New Year's Day, the sun was setting, and it was a very comfortable 60-something degrees. I could understand why thousands of birds were wintering at the Bosque del Apache National Wildlife Refuge, near Socorro, N.M.
This was our third visit, and I was thrilled as ever by the guttural cries of thousands of cranes and snow geese flying in to roost in the wide marshlands and shallow lakes of the refuge. As we watched them settle in for a cold night, we also enjoyed the many species of ducks paddling around. Northern shovelers with their big bills, little American coots, mallards and showy northern pintails are most common.
Several bald eagles kept watch in a big snag tree, and red-winged blackbirds called in the cattails.
We drove along a loop road, stopping and snapping photos of a roadrunner as it fearlessly approached us. We especially enjoyed watching a family of three coyotes in the golden light of early evening, systematically hunting together through a shining meadow in the floodplain of the Rio Grande.
The "Woods of the Apache" Refuge was established in 1939 to provide "a refuge and breeding ground for migratory birds and other wildlife," especially greater sandhill cranes, then endangered. Protected habitat such as this has allowed them to survive and even thrive.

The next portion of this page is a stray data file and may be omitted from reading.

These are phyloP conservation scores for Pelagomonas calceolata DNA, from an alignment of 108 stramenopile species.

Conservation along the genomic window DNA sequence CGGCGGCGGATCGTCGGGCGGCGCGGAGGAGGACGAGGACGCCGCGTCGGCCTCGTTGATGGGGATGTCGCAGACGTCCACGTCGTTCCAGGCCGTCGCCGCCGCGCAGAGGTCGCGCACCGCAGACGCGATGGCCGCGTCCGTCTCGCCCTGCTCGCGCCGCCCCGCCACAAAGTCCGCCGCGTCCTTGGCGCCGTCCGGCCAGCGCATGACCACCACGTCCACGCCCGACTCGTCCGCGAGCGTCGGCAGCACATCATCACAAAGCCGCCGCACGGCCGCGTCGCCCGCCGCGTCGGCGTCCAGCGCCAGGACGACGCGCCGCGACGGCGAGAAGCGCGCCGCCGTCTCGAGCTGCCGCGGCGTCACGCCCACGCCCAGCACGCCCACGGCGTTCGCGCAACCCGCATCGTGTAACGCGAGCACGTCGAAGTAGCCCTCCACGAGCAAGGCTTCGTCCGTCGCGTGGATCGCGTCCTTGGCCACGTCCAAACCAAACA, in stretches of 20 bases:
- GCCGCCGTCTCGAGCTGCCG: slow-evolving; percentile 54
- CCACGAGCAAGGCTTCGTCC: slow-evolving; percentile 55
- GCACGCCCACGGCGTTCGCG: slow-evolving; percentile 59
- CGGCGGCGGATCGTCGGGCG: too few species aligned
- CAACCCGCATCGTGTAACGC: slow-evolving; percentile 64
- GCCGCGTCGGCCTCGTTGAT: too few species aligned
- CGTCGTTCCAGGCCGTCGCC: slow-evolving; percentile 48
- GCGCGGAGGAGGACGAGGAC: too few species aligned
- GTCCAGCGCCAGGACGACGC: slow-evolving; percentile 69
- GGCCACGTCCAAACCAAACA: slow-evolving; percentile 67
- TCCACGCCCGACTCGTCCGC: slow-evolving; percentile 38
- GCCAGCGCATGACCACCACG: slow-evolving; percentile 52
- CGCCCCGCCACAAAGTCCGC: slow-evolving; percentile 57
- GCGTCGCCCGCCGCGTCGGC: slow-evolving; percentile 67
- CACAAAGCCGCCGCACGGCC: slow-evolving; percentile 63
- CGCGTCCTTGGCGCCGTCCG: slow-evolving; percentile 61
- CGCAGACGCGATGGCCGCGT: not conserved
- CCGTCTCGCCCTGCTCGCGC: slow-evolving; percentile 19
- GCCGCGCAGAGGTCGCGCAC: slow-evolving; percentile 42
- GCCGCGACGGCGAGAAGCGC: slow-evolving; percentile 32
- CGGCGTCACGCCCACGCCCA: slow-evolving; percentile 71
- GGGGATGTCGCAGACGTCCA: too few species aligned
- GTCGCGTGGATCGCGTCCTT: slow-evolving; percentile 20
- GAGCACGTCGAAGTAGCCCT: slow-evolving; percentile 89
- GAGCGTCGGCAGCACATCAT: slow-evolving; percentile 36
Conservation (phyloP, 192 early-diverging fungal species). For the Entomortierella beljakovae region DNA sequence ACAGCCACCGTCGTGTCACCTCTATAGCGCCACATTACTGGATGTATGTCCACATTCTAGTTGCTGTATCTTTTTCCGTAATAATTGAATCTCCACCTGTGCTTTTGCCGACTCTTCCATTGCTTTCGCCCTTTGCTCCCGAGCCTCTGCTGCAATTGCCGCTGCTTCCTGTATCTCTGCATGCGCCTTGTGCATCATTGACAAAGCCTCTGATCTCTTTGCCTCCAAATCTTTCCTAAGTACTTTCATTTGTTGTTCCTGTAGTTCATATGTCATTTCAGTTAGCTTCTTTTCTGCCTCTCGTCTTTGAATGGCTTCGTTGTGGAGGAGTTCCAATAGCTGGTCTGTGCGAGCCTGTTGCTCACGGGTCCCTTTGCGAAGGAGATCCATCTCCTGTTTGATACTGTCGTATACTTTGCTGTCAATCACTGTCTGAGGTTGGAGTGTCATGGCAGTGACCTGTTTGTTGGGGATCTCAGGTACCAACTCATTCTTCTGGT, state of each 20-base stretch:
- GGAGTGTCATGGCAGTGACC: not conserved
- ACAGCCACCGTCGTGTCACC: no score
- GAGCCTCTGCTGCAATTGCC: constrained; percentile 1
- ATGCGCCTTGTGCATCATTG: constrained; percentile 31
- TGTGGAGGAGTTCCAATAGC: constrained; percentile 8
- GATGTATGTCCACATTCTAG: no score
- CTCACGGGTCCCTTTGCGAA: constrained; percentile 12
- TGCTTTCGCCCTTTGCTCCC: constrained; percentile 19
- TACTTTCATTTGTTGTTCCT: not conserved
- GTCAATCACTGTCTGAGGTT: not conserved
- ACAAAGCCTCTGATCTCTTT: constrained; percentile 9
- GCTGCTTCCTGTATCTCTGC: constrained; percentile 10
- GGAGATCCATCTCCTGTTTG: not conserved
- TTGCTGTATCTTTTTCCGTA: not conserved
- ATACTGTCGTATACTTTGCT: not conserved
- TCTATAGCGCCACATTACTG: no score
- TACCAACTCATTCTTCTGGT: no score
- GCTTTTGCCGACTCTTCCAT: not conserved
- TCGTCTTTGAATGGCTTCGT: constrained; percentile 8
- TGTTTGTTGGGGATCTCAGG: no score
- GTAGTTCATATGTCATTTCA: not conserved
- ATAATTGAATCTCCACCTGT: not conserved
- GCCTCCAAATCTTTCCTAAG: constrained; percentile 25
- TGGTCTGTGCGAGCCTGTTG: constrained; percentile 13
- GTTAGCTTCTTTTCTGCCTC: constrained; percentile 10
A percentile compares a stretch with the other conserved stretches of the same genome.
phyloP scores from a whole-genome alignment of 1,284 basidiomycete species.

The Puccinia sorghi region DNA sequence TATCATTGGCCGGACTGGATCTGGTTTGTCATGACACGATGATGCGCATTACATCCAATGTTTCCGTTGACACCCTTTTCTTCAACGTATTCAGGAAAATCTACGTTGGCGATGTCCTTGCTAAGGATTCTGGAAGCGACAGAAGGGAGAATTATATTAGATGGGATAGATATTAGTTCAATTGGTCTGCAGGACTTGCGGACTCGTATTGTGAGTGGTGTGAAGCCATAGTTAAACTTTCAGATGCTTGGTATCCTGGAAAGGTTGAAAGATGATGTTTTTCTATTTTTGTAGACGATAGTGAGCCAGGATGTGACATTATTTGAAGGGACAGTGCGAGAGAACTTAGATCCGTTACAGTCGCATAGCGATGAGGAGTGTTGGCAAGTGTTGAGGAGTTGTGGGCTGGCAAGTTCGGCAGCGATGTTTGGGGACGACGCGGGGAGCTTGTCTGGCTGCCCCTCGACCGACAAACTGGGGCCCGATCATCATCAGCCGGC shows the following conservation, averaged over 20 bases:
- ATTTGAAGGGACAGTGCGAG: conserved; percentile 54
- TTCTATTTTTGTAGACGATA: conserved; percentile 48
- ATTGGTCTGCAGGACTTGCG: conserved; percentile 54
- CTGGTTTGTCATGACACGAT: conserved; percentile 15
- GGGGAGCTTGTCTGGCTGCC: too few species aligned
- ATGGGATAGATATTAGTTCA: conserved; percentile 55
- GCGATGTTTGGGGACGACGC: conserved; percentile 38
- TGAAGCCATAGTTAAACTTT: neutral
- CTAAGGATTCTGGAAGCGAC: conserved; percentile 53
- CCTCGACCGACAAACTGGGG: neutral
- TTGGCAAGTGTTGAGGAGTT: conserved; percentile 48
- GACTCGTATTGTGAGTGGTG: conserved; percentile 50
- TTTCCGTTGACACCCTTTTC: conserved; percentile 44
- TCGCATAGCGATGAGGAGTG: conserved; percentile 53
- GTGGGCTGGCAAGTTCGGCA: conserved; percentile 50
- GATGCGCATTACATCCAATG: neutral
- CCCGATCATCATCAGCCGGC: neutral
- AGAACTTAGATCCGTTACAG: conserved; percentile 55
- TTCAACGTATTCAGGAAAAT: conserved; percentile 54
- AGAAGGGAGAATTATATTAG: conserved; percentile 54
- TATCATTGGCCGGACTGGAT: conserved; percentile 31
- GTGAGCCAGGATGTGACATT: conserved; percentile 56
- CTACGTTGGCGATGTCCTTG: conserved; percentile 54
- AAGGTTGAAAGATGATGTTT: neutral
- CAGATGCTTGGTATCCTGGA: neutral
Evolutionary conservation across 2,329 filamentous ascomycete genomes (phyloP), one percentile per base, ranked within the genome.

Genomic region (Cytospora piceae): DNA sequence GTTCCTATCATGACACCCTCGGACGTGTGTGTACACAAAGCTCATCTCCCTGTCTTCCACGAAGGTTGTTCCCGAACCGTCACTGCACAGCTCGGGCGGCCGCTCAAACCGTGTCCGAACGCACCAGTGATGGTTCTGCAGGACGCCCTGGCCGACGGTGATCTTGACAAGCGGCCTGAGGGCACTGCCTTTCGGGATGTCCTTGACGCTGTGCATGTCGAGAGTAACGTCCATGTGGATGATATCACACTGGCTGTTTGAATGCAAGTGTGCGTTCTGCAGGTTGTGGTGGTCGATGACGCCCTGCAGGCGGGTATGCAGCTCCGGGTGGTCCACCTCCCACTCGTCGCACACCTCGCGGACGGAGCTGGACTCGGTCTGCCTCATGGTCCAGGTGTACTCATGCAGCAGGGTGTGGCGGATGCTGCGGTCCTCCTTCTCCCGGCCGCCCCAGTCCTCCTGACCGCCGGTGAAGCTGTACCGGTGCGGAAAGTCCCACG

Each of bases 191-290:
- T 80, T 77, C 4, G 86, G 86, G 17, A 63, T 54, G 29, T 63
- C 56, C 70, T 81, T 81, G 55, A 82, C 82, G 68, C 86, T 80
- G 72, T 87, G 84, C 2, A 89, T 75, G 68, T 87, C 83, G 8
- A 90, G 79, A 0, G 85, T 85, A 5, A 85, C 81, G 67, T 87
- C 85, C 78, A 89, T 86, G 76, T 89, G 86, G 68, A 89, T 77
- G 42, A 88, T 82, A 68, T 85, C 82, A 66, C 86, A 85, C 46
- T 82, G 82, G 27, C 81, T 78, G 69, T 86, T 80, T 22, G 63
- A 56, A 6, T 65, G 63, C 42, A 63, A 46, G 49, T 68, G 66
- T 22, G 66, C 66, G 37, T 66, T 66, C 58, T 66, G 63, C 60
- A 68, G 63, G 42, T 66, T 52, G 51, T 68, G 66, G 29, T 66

The refuge's managers seek to imitate the natural ebb and flow of the river before channels and dams were created. They flood fields to create marshes with native vegetation like smartweed, millet and sedges. The invasive salt cedar (tamarisk) is being cleared and replaced with native black willow and cottonwood for natural wildlife food and shelter. The refuge also partners with valley farmers to grow forage crops such as corn and alfalfa to nourish the birds.
This beautiful refuge is more than 57,000 acres, and much of it is kept as wilderness. Wetlands, where most of the birds congregate, are easily accessible by car. People enjoy strategically placed wooden viewing platforms and a wonderful bird blind named in honor of our friend, Phil Norton, who was manager of the Bosque for many years. Located only five-plus hours from Durango, you will find an informative visitor center and hiking trails. Dogs are allowed on leash.
Winter is the best season to view the thousands of migratory birds. There are places to stay in Socorro, but we recommend staying at the historic Casa Blanca Bed & Breakfast in little San Antonio, minutes north of the refuge, owned by very knowledgeable birders. Its Web site is www.casablancabedand breakfast.com.
The best time at the Bosque is the darkness just before dawn when thousands of birds start to stir and "talk" and then take off in swirling clouds of wings in the first light of day.
Gail Grossman is a contract field instructor and former board member of Durango Nature Studies.